Let’s Learn Moor: its a sheepdog’s life

sheepdog's-life

Declaration

Now, before I start, I would just like to declare that I am in fact a dog, a Border Collie to be accurate.  

Since my paws don’t lend themselves to typing, I’ve asked my good friend Tina Brough from the North York Moors Moorland Organisation to write this on my behalf…

 

Best three days of the year

Another exciting three days was wrapped up on Wednesday when the last of our 500 school visitors waved us, and the big outdoor classroom, goodbye for another year.

This was my fourth year of Let’s Learn Moor (LLM). Having enjoyed myself immensely during our first year in 2017, I’ve been lucky enough to be invited back again each year since. 

My name is Jack. Alongside my sheep Sarah, Susan, Stacey and Shaun, and not forgetting the boss Luke, we demonstrated the important job the sheep do on the moors.

How nice it was meet so many lovely children out on the moor, all of whom seemed very happy to make a fuss of me, even those who had never touched a dog before.

The little girl who rolled me over to curiously look for my missing leg gave my tummy a tickle, so all was good. 

My boss Luke also allowed Terence and Tabitha (ticks!) a very brief appearance, but we won’t dwell too much on our nasty little parasite friends. They did serve to allow the children to recognise what ticks are however.

 

Chainsaw Charlie and friends

Chainsaw Charlie (ferret) and Anna and Mustard (labradors) helped John teach the children, and possibly the grownups too, on how important it is to follow the Countryside Code. 

Hopefully the next time they visit the moors they will remember to only take photos, leave footprints, take all their rubbish home and always keep their dogs on leads.

Slate the Mountain Rescue dog had his first visit to LLM this year. As he is only 11 months old, I must admit he was very well behaved and trained for his age; I’m not sure I had the same control when I was his age!

Slate worked with his owner Sarah and her colleague John to show how they locate and rescue missing people on the moors. With children bound to stretchers too it all looked very exciting.

I also met Star and Bee the working gundogs this year. They brought their friends Freddy and Franky – Lavender Pekin Frizzle bantams, naturally – who had a very special job in impersonating curlew chicks.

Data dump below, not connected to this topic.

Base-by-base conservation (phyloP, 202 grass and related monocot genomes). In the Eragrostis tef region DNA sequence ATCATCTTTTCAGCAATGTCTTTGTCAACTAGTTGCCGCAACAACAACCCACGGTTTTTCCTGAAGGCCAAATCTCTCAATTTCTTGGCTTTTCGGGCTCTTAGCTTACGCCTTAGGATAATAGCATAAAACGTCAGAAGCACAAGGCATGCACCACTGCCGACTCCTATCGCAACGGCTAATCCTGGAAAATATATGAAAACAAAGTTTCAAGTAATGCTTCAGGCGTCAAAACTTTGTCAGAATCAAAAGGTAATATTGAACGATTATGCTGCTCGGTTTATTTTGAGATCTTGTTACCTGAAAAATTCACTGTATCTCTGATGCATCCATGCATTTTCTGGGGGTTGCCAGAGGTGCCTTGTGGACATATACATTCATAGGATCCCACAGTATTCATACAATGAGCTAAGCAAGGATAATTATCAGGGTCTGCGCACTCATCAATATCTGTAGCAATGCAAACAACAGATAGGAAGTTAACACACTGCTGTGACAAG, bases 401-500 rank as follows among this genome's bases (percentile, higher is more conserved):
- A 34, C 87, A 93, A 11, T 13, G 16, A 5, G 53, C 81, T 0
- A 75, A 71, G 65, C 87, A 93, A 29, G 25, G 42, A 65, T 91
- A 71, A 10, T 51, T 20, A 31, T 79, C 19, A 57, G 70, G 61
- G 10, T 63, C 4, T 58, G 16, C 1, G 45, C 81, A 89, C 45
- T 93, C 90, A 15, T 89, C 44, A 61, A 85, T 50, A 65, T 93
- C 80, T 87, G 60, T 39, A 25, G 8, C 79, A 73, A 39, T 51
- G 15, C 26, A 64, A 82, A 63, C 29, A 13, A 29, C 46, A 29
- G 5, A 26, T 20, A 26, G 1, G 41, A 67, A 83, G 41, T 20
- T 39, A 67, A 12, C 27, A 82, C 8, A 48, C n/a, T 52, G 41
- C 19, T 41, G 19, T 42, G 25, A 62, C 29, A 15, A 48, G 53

No ball games

The gamekeepers talked about predator controls and the importance of the Red-listed bird numbers and how we can help increase their population numbers on the moors.

The children learned all about moorland fires and even got to try out some of the equipment like the fire pans and the pressure washer.

My favourite was definitely the leaf blower. It took all my restraint to stop myself from chasing the tennis balls that the children were blowing around.

 

Rural taskforce and unique landscapes

North Yorkshire Police Rural Taskforce explained to the children the process of the very important “999” calls.

Their discussion about the importance of remembering and describing distinguishing marks about places and people got me thinking, I wonder if my blond eyebrows count as distinguishing features? I’ve often been tempted to dye them, but I think I may leave myself as distinguishable now.

They had no animal friends to assist them, but they still did a pretty good job. Even some of the children who were a little scared about visiting the police all looked very happy afterwards.

Jonathan from the North York Moors National Park talked about all the special birds that live on the moors and how unique the landscape is. 

I can’t believe that some of the children had never been up on the moors before. It’s such a fab place to live and visit and I’m pretty sure now that it won’t be long till they come back again.

 

Trying game

For the first year since we started LLM, this year were able to let the children try some cooked grouse.

Our friend Lizzie showed the children how to cook the grouse in special oil before letting them try it. 

They compared to it steak and bacon and it definitely made me a little bit hungry. In fact, it was so good it all got eaten; I didn’t even get any scraps!

 

A big thank you

I think that about wraps up LLM on the North York Moors but I must say a big thank you again to Anna and Gareth for sorting the days out.

It was a little strange that they weren’t there every day this year. But, now LLM is running across many regions, I know that there were more than 2,000 children visiting moors in other areas this week. I guess we have just to share them so lots more people get to have as much fun as we did.

We all try our best to reach the pinnacle in attempting to engage, entertain and educate the kids we meet at LLM.

I’m hoping everyone who visited us on the LLM days enjoyed it as much as we all did. 

My friends and I love some time away from our day jobs and we really hope we get an invite for LLM again next year (hope you’re reading this Gareth!).

Hope to see you all soon,

 

Jack

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